Recording member 160 is most readily imaged using a single thermal or laser writing head of conventional design but capable of addressing a single stripe. With this approach, it is critical to provide a reliable mechanism for orienting the device over a desired stripe (or stripes) at a selected pixel location. In the preferred embodiment, this is accomplished by a registration stripe 170, which is coated or laminated onto a stripe of a selected color (in the figure, registration stripe 170 overlies a colored stripe 162c). Ordinarily, recording member 160 contains a single stripe 170 overlying the marginal color stripe; however, a plurality of registration stripes 170 can be distributed over member 160 (as suggested in FIG. 5) for purposes of verifying proper orientation of the writing head during imaging. Registration stripe 170 is transparent to visible light, but absorbs or reflects invisible wavelengths (e.g., in the infrared or ultraviolet spectral regions). For example, plastics such as polymethylmethacrylate, while transparent in the visible region of the spectrum, exhibit characteristic absorption lines in the infrared (typically around 725 and 850 nm) and ultraviolet regions. Accordingly, the return signal amplitude will be higher when the radiation returns directly from the surface of the colored stripes, without the diminution from absorption by layer 170. By registering deviations in signal amplitude from a suitably equipped thermal writing head, a controller governing movement of the head can straightforwardly locate stripe 170.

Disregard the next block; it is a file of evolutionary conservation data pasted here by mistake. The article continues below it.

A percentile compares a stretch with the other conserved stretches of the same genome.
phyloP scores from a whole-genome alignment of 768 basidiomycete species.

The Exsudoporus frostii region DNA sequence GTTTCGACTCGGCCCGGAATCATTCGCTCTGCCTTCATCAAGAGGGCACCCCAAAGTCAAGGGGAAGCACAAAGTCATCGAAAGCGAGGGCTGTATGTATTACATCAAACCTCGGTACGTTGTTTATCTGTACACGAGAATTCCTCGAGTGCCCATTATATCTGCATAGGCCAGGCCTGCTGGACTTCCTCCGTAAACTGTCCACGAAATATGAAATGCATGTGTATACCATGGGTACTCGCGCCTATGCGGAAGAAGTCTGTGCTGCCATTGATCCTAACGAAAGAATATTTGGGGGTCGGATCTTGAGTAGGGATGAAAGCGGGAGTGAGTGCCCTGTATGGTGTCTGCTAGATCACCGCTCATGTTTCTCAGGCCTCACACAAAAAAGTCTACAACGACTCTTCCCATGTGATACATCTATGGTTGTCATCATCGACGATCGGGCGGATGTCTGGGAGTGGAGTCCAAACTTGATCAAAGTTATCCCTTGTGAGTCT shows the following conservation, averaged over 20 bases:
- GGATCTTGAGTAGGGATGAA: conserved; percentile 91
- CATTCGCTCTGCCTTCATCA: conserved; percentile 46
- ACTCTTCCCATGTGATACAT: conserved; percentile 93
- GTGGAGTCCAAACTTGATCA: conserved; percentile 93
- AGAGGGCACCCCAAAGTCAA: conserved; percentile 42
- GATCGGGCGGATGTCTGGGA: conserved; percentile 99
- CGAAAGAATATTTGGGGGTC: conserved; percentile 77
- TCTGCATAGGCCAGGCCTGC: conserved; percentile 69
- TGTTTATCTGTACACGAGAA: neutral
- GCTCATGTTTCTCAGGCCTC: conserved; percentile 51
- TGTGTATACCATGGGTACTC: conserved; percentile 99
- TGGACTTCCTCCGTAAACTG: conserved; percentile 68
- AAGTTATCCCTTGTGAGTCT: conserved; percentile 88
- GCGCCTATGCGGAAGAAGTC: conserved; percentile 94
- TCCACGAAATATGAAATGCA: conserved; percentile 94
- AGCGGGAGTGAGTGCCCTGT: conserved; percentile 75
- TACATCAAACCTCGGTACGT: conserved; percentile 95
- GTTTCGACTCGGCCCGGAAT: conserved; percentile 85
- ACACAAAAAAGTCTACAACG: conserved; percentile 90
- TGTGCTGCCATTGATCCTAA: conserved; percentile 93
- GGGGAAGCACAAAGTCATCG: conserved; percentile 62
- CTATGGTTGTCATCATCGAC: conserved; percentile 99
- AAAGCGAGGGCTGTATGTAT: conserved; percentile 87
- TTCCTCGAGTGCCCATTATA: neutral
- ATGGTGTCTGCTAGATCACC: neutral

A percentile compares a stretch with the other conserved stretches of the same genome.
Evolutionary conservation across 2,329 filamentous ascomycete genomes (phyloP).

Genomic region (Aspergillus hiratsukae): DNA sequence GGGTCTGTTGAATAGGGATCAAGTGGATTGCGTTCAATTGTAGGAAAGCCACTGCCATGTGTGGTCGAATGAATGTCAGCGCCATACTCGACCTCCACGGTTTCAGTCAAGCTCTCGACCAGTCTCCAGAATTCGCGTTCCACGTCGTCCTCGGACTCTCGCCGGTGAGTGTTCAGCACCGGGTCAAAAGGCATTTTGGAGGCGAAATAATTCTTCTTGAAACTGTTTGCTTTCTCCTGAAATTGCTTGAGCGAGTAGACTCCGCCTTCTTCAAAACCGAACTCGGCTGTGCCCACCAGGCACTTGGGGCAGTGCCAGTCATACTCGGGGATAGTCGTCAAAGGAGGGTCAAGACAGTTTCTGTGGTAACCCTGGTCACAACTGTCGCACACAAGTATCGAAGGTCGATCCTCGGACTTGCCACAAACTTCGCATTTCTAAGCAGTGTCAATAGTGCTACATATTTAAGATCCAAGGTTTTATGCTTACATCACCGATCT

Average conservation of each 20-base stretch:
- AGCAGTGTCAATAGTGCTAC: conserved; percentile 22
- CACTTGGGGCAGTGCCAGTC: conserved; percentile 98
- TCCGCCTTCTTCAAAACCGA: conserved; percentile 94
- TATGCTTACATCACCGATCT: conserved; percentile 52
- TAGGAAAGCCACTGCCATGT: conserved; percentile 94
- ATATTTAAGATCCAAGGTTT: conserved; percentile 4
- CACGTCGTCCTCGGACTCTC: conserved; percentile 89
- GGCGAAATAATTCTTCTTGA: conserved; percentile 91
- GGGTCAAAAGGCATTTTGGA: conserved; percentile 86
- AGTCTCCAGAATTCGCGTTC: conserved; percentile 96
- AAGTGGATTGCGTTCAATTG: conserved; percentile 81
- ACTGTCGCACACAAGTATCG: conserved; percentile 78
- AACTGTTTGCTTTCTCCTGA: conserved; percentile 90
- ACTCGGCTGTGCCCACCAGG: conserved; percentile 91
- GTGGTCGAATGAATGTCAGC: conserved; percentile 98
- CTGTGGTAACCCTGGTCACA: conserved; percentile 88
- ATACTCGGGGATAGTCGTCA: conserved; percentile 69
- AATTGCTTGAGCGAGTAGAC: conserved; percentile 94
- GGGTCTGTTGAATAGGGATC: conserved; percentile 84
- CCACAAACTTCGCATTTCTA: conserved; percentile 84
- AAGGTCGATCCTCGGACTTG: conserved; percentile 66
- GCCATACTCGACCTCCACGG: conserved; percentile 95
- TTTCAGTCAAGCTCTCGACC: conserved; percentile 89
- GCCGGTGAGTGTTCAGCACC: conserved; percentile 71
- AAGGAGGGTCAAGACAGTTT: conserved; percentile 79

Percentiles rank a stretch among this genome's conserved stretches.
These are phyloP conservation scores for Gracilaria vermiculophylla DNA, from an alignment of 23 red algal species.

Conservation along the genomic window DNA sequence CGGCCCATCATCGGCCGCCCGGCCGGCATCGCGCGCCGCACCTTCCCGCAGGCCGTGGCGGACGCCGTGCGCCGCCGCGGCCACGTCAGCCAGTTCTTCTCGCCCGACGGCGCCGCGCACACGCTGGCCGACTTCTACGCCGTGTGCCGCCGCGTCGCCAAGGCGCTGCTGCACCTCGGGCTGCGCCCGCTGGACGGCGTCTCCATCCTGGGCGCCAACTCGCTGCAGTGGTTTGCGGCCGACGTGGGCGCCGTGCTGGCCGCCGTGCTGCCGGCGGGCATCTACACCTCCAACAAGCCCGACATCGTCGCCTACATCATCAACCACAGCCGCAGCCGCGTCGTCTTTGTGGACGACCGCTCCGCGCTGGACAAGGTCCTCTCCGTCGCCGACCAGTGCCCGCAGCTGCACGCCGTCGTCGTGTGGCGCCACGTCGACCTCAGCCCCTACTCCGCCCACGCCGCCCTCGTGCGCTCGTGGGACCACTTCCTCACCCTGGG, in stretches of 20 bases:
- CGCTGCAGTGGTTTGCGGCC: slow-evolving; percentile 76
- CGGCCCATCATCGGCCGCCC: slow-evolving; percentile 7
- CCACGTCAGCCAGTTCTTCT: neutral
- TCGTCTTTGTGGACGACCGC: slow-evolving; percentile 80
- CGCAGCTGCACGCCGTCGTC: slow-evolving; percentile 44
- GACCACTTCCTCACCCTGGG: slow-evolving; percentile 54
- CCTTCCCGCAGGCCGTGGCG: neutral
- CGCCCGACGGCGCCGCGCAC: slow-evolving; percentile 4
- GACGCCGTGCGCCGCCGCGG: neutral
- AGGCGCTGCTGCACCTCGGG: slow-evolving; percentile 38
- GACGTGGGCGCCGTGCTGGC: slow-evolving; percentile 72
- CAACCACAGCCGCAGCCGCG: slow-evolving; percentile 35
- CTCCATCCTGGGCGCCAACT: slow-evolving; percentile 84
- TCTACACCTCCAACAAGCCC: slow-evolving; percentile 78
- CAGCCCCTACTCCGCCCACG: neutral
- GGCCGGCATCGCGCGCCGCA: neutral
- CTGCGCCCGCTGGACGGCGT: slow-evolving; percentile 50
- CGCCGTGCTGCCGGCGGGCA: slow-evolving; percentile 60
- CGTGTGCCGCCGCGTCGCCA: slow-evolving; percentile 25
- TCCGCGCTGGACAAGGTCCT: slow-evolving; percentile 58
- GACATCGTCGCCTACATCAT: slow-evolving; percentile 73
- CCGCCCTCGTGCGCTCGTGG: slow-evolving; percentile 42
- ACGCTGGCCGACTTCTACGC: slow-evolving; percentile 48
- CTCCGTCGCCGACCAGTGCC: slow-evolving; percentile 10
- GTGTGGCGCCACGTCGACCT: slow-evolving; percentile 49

An exemplary writing head is shown in FIG. 6, and includes a trunk segment 187 terminating in a heating element 189 that is no wider than any of the stripes 162a, 162b, 162c, extending longitudinally the length of one pixel. On one lateral side of trunk 187 is a radiation-emitting element (e.g., a diode) 192; on the other side is a detector element 194 capable of detecting the radiation produced by element 192 and producing an electrical signal proportional thereto. Using suitable scanning arrangements (such as lead screws and associated stepper motors), writing head 185 is indexed, stripe by stripe, along construction 160 and activated in an imagewise pattern according to stored image data. Initially, writing head 185 is moved into proximity to an edge of the recording member 160, and is stopped when element 194 detects registration stripe 170 (signifying that the element 189 overlies the marginal colored stripe). The head is then indexed so as to complete a full scan of non-overlapping image points. If construction 160 includes a series of interspersed registration stripes 170, the assumed position of writing head 185 can be assessed against its actual position by determining whether signals from element 194 are detected at expected locations.